A team of researchers from the University of California San Diego has been awarded a $2.6 million grant from the National Science Foundation to develop an employment-training program that will tap into the talent and potential of autistic adults for technology work.
“This project seeks to capitalize on the strengths of the autism community and other neurodiverse populations who have previously been marginalized in the workforce but have unique talents that can be leveraged with the right support for technical work,” said Leanne Chukoskie, an assistant research scientist with UC San Diego’s Qualcomm Institute who is a principal investigator on the project.
“There exists a lot of talent in these communities but it’s not being leveraged into the workforce because of a lack of appropriate training for those groups and assumptions in hiring practices,” she said.
Autism spectrum disorders (ASDs), which are life-long neurodevelopmental disorders characterized by difficulty communicating and interacting with others, affect one out of 59 people. The researchers note the cost of direct autism services in the United States exceeds $236 billion annually and estimate that more than 500,000 people with ASDs will reach working age over the next decade.
The four-year project, “Neurodiversity in tech: using interactive decision theory and augmented reality to enable employment for adults with ASD,” will expand an existing summer training program for young adults on the autism spectrum and develop and test new tools to support communication with neurodiverse employees, with a goal of increasing their employment in the technology industry locally and nationally.
Specifically, the researchers intend to:
- Build upon and refine a successful internship program Chukoskie has developed with tools that support workplace-appropriate communication and other behavioral skills
- Develop an augmented reality (AR) coaching system where a virtual coach conveys the guidance of a human coach when interacting with autistic individuals
- Create a video game that helps participants learn which workplace communication tools are appropriate to use in different scenarios
- Develop an email tool that improves written communication to and from autistic workers to avoid misunderstandings common to ASD-style communications
- Adapt roleplaying scenarios appropriate for the workforce
- Study economic and ethical questions that arise from these technologies
“Several peaks in ability associated with ASD, such as a detail-focused cognitive style and willingness to stay with a single task for extended periods of time, are well matched to the demands of technical employment, especially in the areas such as computer programming, software testing, data science and information technology,” said Chukoskie.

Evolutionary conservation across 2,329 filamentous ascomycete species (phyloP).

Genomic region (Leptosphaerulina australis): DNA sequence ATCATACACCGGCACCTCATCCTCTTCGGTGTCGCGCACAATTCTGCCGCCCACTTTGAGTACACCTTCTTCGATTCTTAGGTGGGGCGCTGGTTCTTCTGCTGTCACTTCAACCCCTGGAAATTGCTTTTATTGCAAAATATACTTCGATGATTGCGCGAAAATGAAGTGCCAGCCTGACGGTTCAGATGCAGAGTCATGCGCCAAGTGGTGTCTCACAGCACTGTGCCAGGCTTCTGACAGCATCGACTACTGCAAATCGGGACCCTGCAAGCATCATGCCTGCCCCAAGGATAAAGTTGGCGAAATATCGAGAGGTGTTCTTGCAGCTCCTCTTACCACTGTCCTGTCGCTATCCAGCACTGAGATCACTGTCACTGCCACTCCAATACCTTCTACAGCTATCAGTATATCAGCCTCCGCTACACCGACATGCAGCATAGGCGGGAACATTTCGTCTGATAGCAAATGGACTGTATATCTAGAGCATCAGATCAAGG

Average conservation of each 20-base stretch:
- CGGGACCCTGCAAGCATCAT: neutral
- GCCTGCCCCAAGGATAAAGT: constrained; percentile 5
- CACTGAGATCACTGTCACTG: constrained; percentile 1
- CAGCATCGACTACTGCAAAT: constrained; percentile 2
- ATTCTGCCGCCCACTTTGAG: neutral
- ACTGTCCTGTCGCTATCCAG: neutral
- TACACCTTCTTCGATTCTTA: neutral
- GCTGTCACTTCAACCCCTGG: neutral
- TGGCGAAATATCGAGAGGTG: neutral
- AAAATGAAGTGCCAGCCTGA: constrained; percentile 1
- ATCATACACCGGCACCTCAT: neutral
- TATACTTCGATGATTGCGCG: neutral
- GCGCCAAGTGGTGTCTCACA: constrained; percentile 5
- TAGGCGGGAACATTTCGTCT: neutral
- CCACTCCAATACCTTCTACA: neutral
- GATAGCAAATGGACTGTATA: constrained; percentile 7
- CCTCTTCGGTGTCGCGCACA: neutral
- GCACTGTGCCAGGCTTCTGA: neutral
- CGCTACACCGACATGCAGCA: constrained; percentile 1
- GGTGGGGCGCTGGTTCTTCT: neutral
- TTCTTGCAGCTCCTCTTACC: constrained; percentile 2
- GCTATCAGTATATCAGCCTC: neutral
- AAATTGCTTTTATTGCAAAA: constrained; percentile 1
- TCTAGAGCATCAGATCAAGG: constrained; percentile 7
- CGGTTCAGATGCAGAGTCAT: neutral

Chukoskie, a neuroscientist, began exploring ways to help individuals with autism lead fuller lives after a family member was diagnosed with the disorder. She is the associate director of the Research on Autism and Development Laboratory at UC San Diego’s School of Medicine. She also directs the Power of NeuroGaming (PoNG) center at the Qualcomm Institute where she leads researchers and students in the design of gaze-driven video games and other technologies to help those with autism improve their focus.
“I have the pleasure of working with talented students and young adults on the autism spectrum who play a vital role in the work we do at PoNG. They bring skills and perspectives that strengthen our team and the technologies we develop,” Chukoskie said. “San Diego is home to a thriving tech community that will benefit from a truly diverse work force that these people can contribute to.”
The project has a unique aspect in leveraging the researchers’ existing connections with technology industry partners, such as San Diego Tech Hub, to provide feedback on the internship program and to innovate hiring practices so that the program can move trainees into technical careers such as software testing and development.
Companies that have stretched to include neurodiverse individuals in the workforce have seen advantages in creative problem-solving and productivity, the researchers said.
“The continued growth of our digital economy demands a large and diverse pool of talent. With the right training and support, individuals with ASD can contribute meaningfully and substantially, improving both individual outcomes as well as advancing productivity of the digital economy overall,” said Chukoskie.
The project’s multidisciplinary research team includes experts in cognitive and behavioral sciences, computer vision, electrical engineering, economics, ethics, and education.
The research team is comprised of coprincipal investigator Pamela Cosman, a professor of Electrical and Computer Engineering at the Jacobs School of Engineering, and investigators Sujit Dey, a professor of Electrical and Computer Engineering; Craig Callender, a director of research and evaluation at the Center for Research on the Regional Economy at UC San Diego Extension; and Shana Cohen, an assistant professor in the Department of Education Studies. The project is funded by NSF award number 1928604.
*Chukoskie, along with local business and technology experts, will present a session, “Neurodiversity in Tech: The Power of Inclusion,” at the 2020 South by Southwest Conference in March.